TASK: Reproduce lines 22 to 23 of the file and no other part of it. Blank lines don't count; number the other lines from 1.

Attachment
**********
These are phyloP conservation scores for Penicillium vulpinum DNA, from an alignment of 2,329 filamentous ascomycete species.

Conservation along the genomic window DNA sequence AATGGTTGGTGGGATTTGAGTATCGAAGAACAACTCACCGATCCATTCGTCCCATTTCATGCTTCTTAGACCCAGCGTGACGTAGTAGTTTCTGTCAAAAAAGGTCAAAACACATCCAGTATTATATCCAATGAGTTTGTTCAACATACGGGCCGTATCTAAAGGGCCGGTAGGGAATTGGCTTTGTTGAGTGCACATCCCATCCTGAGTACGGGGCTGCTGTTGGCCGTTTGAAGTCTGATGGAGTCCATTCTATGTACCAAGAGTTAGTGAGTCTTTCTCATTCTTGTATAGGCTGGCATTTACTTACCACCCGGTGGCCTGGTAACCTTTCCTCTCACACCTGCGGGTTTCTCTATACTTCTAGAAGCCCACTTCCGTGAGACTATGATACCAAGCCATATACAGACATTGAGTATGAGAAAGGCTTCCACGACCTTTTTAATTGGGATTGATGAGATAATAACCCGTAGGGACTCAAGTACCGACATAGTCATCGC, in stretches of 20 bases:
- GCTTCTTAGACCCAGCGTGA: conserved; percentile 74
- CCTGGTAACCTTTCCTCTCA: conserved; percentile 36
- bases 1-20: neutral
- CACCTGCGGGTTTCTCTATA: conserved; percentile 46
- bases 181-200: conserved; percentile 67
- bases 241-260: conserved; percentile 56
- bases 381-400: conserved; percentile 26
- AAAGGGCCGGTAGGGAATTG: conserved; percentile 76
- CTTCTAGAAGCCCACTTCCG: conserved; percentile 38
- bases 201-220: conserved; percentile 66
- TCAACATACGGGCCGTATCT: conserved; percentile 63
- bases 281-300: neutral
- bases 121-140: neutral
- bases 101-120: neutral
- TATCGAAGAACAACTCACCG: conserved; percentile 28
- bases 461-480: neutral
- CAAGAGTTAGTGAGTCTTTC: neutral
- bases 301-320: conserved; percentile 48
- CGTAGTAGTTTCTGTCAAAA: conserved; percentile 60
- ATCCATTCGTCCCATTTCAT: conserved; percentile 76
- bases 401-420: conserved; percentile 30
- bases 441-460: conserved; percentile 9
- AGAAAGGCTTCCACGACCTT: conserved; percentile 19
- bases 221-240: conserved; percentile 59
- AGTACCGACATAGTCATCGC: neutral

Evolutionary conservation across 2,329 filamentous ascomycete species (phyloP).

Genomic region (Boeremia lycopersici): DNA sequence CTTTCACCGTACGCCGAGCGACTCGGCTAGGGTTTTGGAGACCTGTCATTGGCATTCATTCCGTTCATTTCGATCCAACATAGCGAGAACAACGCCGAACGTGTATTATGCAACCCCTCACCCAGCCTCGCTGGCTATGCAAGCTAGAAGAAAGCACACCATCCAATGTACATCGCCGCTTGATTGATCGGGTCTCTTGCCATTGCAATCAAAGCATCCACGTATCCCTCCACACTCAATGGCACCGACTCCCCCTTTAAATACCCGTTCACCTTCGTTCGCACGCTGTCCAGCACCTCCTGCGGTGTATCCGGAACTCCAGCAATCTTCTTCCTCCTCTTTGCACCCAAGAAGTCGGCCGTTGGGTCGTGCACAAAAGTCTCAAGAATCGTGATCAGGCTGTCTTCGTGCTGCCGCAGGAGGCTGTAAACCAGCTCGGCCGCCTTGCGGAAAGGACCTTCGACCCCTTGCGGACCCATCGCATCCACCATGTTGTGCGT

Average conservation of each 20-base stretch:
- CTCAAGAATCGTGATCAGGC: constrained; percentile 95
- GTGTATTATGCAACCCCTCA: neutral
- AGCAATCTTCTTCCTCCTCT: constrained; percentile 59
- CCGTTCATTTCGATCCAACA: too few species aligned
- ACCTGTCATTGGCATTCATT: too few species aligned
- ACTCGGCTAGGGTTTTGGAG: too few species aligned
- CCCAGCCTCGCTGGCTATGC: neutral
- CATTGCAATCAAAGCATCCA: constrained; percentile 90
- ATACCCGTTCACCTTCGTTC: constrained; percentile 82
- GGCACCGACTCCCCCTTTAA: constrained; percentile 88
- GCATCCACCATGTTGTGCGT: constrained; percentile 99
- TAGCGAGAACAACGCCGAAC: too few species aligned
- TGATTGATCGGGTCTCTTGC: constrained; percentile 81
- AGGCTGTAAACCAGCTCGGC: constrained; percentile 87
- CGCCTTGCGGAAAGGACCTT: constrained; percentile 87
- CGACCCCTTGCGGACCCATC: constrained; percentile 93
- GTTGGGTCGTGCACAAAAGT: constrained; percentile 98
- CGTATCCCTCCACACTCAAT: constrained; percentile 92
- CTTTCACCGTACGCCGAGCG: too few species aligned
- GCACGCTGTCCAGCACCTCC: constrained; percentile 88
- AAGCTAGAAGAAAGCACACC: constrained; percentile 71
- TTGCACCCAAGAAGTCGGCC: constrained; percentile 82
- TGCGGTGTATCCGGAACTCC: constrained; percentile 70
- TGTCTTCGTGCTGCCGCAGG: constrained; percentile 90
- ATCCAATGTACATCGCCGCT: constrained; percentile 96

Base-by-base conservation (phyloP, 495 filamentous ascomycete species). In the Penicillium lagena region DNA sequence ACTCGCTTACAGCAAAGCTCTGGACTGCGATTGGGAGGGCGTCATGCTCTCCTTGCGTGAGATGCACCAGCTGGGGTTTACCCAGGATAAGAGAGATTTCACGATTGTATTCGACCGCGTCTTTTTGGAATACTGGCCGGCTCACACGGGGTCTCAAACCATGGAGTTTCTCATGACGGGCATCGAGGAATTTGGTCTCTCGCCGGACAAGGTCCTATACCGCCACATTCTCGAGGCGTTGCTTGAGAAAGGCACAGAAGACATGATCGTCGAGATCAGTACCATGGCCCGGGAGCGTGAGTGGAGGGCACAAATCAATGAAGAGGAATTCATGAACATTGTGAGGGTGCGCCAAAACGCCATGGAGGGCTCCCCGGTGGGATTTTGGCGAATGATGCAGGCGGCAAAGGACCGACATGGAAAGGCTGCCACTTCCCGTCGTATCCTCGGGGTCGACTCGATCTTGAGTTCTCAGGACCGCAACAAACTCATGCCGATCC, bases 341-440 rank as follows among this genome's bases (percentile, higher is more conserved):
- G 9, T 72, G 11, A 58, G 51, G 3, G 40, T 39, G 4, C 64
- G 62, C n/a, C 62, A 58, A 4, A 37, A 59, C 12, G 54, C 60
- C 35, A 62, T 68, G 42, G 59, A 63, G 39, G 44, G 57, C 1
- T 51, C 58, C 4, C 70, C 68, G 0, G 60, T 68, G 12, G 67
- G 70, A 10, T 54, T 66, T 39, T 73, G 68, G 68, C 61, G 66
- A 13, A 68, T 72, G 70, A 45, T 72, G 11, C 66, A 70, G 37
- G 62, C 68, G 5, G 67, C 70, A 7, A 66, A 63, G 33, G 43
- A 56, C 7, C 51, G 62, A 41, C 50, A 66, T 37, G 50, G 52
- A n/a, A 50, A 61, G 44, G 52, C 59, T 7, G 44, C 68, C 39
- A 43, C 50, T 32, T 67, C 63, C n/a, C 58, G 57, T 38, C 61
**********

- ATCCATTCGTCCCATTTCAT: conserved; percentile 76
- bases 401-420: conserved; percentile 30